Guitar Tutorial: Working Out Guitar Solos and the Fretboard–a Guide to What to Do–

Guitarsolos and where to play them on the fretboard, do you have this often? Work out a guitar solo, or riff, and all seem to be fine apart from a few notes or sounds. Why are those notes not right? Where will they be played? What the heck is going on? If you ever had any of those situations keep on reading because this article may help you.

You can work out of your favourite guitarsolos by ear (by far still the best method….!!) or use any tabs you can find (check them !!) or books. Check the sound of your solos against the original. Are you getting all the right notes and sounds, sounds such as bends, artificial harmonics or whatever? Keep thinking about what is going on in the solo: What key is the song in?, what are the chords behind the solo?, play those chords, get familiar with the rhythm of the chords and song as it will all help you to play the actual solo with a better feel, you will also play more convincing because you are on top of your game.

                     Notes and Fretboard Positons:

The guitar is this wonderful instrument which gives you the same note in various places. Often this is a blessing but sometimes it can be a pain as well. When it comes to working out solos it is this fact which sometimes puzzles you: Where the heck did they play this solo and why? Sometimes you hear the sound of bends within some fast runs, most of the notes may be played in lower postions but the bends may be higher up the fretboard. Certain notes will sound better in particular places, even though you may play the same notes but they may not sound similar.

Do not worry so much about equipment, you can work out your solos on an unamplified electric guitar, and once you have found the right position you will get the same sound, even though you do not not that million dollar set-up your favourite artist uses. It is just about the notes and the right position, the gear will only put the icing on the cake.


You do not need to detune you guitar to get the same sound of a detuned solo, it may help to detune in the beginning to familiarise yourself with what is going on. Once you know what is the score you will be able to play the same solo on a standard tuned guitar. Detuning is great and may help you achieve a darker sound, but if you use standard tuning most of the time you may want to keep your tuning as it is.
Most bands who use detuned sounds will play a whole set of songs in that tuning, which is fantastic, but if you play in a coverband you may only play a handful of songs which are detuned in Eb, so you might as well keep your guitar in standard tuning and play everything a fret down. Keep thinking what is going on. Most of what I mentioned before applies to guitarplayers who detune all their strings a half, or whole step down. I am not talking about dropped D, or C or whatever tuning as that is far simpler: Just detune one string while rest stays the same. Easier to detune one string on a set instead of all six! Just see what is practical for you, but do not copy the detuned idea simply because that is what is going on in that particular song.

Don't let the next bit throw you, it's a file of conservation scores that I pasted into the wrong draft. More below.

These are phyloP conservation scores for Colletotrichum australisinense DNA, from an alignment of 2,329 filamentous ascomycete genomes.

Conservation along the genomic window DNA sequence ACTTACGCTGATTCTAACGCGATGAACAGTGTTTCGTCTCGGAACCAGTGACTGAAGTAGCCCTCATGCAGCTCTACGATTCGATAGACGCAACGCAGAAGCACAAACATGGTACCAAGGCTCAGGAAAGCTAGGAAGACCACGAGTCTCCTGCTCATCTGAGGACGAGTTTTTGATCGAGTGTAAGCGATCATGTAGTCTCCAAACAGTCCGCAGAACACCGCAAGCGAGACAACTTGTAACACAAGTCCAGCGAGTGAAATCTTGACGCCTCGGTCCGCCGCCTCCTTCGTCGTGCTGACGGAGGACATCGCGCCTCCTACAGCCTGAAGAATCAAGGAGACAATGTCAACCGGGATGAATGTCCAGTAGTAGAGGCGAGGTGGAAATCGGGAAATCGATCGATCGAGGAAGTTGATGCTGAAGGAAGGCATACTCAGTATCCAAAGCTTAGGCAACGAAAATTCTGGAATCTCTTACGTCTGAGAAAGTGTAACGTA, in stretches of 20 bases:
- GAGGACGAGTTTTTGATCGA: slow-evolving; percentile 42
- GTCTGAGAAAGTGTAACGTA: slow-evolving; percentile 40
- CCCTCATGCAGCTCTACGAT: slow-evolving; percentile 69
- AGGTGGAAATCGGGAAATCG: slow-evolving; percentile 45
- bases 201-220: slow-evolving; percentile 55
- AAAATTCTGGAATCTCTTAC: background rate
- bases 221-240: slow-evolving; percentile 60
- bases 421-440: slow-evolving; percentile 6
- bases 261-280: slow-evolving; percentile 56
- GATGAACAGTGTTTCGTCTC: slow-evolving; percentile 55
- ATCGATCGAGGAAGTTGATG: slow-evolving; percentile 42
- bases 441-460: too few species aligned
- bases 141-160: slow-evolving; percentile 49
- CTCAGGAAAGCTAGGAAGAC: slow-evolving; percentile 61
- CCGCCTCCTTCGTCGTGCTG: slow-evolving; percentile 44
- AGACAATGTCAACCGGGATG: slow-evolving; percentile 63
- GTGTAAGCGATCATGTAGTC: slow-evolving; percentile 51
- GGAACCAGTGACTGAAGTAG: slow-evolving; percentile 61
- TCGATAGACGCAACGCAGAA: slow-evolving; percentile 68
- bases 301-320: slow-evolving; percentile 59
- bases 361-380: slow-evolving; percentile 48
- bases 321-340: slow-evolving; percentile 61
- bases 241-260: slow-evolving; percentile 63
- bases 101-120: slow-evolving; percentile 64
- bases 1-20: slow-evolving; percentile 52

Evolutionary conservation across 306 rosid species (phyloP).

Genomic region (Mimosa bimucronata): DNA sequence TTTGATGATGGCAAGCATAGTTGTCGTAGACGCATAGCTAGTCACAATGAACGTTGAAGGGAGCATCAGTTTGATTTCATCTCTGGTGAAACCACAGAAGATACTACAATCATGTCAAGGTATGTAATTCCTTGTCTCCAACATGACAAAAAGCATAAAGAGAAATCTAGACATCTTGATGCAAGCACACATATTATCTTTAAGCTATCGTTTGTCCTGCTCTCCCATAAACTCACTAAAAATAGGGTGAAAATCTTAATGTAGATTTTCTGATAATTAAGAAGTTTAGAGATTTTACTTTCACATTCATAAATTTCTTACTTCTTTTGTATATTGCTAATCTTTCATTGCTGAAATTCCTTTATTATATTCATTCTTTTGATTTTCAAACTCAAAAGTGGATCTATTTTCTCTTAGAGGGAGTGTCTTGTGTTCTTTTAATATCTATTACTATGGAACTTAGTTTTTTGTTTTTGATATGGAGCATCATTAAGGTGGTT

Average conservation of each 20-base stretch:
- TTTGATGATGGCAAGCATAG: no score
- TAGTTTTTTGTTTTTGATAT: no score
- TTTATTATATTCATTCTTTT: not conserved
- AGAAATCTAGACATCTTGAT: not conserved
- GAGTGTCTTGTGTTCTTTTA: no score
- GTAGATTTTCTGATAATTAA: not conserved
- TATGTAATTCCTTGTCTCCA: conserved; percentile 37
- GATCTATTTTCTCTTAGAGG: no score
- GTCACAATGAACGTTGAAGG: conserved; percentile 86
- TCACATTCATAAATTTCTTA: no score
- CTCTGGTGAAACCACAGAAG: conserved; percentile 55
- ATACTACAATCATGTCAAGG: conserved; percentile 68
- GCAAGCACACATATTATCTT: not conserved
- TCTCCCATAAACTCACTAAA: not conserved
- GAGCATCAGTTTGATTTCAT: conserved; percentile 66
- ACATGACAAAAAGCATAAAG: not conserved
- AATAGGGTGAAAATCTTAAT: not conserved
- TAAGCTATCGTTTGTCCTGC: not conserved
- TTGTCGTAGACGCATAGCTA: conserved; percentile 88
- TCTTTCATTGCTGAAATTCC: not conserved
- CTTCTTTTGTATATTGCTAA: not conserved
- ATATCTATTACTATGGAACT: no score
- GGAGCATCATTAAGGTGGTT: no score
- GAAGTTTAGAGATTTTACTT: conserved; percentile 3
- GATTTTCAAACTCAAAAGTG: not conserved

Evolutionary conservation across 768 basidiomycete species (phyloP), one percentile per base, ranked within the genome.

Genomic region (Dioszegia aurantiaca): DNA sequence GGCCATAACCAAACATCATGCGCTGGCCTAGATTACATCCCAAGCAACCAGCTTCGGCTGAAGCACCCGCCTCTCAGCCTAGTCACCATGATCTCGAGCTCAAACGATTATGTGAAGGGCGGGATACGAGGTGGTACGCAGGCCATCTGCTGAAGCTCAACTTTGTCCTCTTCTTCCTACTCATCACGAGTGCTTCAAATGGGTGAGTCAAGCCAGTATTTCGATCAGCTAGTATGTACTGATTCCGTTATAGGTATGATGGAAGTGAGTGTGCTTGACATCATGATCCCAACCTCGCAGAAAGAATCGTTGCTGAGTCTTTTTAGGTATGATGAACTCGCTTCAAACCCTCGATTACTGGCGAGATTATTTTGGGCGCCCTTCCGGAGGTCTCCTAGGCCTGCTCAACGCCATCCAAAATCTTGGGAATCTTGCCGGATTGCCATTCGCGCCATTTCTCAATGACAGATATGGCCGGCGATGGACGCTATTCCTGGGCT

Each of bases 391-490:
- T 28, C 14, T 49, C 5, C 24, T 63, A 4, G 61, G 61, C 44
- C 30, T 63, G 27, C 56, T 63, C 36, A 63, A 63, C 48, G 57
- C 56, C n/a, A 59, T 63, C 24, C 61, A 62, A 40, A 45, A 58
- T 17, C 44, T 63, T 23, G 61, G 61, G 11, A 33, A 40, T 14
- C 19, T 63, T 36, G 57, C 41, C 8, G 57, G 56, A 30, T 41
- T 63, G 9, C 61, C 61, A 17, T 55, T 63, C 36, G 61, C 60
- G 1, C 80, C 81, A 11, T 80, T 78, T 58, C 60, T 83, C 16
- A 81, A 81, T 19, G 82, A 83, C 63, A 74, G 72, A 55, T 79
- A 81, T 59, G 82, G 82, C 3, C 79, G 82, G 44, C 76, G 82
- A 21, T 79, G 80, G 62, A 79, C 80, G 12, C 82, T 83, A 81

Corrections and Alterations:

Learn a solo a well as you can and get it smooth. Once you can play the whole solo check the fingering and the postions. Does the solos jump up and down a lot on the fretboard? Could you play the solo in one position instead of moving up and down? Often solos are about sound and convenience: Fingering should be staightforward, if not check position!!

              Stylistic Features:

If you have a look at several solos of the same artist changes are you will see particular techniques and sounds being used which come back often. Get to know how your favourite artist plays, what kind of techniques he/she uses and get familiar with how to use these techniques for yourself. Try to hear what is going on: Often you can tell where a solo is being played by just listening to the recording, you can hear all the bends, string tapping ect. just listen to the solo carefully before you  start to play the solo yourself, as you listen ask yourself questions about position and techniques being used.


Once you can play a solo correctly, know what is going on keywise etc. why not play the solo in your own style. Use similar notes and phrasing but now with your own feel and techniques, let go of the stylistic features of the given artist and play the solo your own way without loosing the integrity of the notes and the overal idea behind the solo.
A solos is more than just a variation in the song: Some solos will restate the vocal melody while others are small compositions on their own. Listen to a lot of solos by various artists of different styles to get a good idea of what is possible.

For next article a few fingering variations of Slash’s  intro of “Sweet Child of Mine”

Enjoy and hope to catch you soon again for more updates.